• Come to a seat at the edge of your chair while maintaining the neutral curves of the spine, sitting tall. Bring your right outer ankle to just above the left knee — making a figure 4. Flex the foot and spread your toes. Begin to energetically press your right knee down and away from you. For more sensation and stretch, you can begin to hinge at the hips and lean your torso forward.

 

Take these multivitamin poses daily and bring a little relief to your seated shift. Keep an eye out for the final installment of this series of the Anti-Desk Club to get a full-body post-work sequence to soothe mind, body, and spirit.

Words by @adrianaadele

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Shortly after earrning her BA in neuroscience at Oberlin College in Ohio, Adriana began practicing and studying yoga in 2011 after taking her first Bhakti Flow class in Oakland, CA. An athlete growing up, she was first drawn to the physical challenge of the practice but quickly delighted in the equanimity it brought to her mind and spirit.  Adriana believes life is a conversation and is constantly surprised and inspired by the answers found on her mat– and the questions which come from those answers.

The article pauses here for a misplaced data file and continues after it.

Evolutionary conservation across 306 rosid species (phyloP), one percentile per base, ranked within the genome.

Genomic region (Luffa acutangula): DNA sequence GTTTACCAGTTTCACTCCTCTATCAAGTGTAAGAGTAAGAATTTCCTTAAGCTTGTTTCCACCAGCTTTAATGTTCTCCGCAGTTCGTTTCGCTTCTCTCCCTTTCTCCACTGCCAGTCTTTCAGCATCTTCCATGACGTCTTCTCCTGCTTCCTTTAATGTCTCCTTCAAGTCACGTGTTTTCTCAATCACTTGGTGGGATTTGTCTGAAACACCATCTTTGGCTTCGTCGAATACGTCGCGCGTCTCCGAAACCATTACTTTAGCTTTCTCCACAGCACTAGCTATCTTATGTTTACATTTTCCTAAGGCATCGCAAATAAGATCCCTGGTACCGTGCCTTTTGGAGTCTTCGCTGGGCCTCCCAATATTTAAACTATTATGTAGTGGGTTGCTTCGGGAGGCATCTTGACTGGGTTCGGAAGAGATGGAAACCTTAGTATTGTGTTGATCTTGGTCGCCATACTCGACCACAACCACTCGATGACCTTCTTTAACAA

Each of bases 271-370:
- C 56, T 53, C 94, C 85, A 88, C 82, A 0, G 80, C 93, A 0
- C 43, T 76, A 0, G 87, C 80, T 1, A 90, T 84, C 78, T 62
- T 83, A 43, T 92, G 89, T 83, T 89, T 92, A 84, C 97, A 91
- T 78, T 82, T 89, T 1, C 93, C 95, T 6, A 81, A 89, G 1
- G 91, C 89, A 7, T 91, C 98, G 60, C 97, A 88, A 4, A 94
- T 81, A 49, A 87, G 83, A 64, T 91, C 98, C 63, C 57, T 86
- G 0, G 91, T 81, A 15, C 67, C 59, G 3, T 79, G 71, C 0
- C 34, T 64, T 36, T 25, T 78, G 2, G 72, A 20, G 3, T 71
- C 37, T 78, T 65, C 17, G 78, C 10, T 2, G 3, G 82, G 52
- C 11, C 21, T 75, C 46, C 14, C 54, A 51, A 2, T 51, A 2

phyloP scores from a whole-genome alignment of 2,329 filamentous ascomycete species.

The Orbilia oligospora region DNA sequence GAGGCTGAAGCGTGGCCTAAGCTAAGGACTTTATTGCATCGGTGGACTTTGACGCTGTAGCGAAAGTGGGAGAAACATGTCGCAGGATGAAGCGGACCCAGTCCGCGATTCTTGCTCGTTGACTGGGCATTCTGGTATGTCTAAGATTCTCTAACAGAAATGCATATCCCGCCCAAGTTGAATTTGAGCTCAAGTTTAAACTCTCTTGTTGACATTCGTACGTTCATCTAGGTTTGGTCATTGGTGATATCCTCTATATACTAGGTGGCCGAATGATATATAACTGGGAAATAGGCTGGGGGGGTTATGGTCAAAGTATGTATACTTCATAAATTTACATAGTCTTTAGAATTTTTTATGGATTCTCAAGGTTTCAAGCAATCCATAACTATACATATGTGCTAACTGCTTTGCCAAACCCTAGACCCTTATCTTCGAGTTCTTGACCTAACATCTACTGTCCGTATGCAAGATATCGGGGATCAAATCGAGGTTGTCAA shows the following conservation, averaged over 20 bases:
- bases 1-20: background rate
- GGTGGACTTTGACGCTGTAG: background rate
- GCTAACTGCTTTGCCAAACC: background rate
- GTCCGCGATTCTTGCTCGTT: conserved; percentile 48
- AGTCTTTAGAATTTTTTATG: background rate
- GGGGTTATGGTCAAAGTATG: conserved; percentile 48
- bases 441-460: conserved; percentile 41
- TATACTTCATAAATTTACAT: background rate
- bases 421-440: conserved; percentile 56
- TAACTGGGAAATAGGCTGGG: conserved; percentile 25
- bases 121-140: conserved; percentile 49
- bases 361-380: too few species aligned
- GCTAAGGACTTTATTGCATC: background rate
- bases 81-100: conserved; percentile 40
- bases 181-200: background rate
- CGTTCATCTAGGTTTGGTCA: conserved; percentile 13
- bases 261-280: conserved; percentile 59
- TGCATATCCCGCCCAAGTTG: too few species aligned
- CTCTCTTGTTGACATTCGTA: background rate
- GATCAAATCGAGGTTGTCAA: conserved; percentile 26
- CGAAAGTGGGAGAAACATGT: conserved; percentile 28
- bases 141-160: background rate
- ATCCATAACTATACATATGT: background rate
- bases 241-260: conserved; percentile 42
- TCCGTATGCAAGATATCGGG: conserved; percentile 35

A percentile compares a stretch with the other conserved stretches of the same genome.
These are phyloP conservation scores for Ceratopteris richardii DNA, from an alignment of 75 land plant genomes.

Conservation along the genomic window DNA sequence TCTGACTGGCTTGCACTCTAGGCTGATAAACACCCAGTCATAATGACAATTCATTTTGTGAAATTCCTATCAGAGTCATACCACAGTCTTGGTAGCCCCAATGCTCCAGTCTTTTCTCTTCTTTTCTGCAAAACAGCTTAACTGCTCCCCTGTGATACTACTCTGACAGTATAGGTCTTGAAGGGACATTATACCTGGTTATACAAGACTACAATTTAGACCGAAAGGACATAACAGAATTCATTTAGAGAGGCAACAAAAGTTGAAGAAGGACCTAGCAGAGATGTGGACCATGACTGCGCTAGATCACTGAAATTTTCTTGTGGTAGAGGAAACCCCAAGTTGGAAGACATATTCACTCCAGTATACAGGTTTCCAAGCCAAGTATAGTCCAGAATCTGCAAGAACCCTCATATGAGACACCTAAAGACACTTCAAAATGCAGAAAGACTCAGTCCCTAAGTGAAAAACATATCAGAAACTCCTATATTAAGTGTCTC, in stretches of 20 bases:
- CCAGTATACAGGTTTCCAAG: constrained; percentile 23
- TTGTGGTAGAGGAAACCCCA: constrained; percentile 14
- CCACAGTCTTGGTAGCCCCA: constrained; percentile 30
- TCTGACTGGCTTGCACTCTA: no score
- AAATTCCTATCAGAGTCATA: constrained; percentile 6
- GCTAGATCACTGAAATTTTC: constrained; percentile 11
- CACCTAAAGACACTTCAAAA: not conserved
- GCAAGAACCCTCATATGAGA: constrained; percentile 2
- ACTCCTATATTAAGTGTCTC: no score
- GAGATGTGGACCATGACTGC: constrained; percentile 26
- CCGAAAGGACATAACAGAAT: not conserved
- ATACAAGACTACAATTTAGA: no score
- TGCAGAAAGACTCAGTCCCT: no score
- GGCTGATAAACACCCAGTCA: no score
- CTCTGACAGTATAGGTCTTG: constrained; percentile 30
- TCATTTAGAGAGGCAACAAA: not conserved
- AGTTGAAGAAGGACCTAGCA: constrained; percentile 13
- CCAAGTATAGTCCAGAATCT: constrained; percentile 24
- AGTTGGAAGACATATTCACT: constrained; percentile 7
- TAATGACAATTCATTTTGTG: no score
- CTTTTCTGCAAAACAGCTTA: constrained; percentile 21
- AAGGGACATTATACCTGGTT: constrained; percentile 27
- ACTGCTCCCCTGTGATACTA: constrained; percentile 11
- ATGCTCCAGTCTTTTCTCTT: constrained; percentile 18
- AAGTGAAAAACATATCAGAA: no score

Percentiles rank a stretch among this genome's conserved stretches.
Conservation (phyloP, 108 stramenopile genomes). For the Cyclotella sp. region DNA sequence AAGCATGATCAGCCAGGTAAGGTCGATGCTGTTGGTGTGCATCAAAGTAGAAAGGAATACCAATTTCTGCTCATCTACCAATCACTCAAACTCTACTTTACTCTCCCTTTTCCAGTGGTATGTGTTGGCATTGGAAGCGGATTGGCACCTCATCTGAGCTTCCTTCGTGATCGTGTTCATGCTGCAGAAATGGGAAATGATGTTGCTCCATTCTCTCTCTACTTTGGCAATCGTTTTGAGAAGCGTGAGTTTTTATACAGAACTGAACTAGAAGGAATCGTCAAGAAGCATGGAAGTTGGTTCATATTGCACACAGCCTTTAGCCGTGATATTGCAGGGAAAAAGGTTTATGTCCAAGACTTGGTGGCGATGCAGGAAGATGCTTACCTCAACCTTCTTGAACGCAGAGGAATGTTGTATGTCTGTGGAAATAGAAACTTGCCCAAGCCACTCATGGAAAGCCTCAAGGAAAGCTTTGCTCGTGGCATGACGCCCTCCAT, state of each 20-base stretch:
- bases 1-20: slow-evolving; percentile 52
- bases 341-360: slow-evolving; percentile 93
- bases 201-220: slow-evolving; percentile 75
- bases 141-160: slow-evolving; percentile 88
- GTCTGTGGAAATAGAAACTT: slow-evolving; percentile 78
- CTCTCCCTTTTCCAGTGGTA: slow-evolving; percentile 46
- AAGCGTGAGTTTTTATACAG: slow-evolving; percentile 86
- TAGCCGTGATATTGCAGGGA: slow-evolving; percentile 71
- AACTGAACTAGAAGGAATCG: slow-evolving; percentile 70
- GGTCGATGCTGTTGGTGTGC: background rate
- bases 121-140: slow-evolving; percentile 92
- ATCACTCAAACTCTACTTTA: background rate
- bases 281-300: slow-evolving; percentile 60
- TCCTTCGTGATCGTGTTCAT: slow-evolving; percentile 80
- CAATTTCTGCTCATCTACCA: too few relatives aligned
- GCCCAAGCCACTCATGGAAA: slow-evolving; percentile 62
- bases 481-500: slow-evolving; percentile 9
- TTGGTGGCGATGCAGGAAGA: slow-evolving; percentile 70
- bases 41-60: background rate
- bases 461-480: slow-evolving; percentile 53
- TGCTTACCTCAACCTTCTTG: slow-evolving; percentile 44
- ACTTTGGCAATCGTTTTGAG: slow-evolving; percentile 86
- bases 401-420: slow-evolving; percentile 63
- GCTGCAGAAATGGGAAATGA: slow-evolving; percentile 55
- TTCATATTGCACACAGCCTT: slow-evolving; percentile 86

After moving to Philadelphia, Adriana completed the 200 hour teacher training at DIG Yoga  in alignment-based hatha yoga, with her teachers Sue Elkind, Naime Jezzeny, Nikki Robinson, and, mentor, Mariel Freeman. Adriana’s relaxed, conversational teaching style invites students to honor and relish the present moment in whatever form it takes, be it effort or ease. Through clear alignment cues and thoughtful sequencing, she encourages, supports, and empowers students to cultivate a deeper connection with their breath and body, creating a sustainable yoga practice to carry throughout life.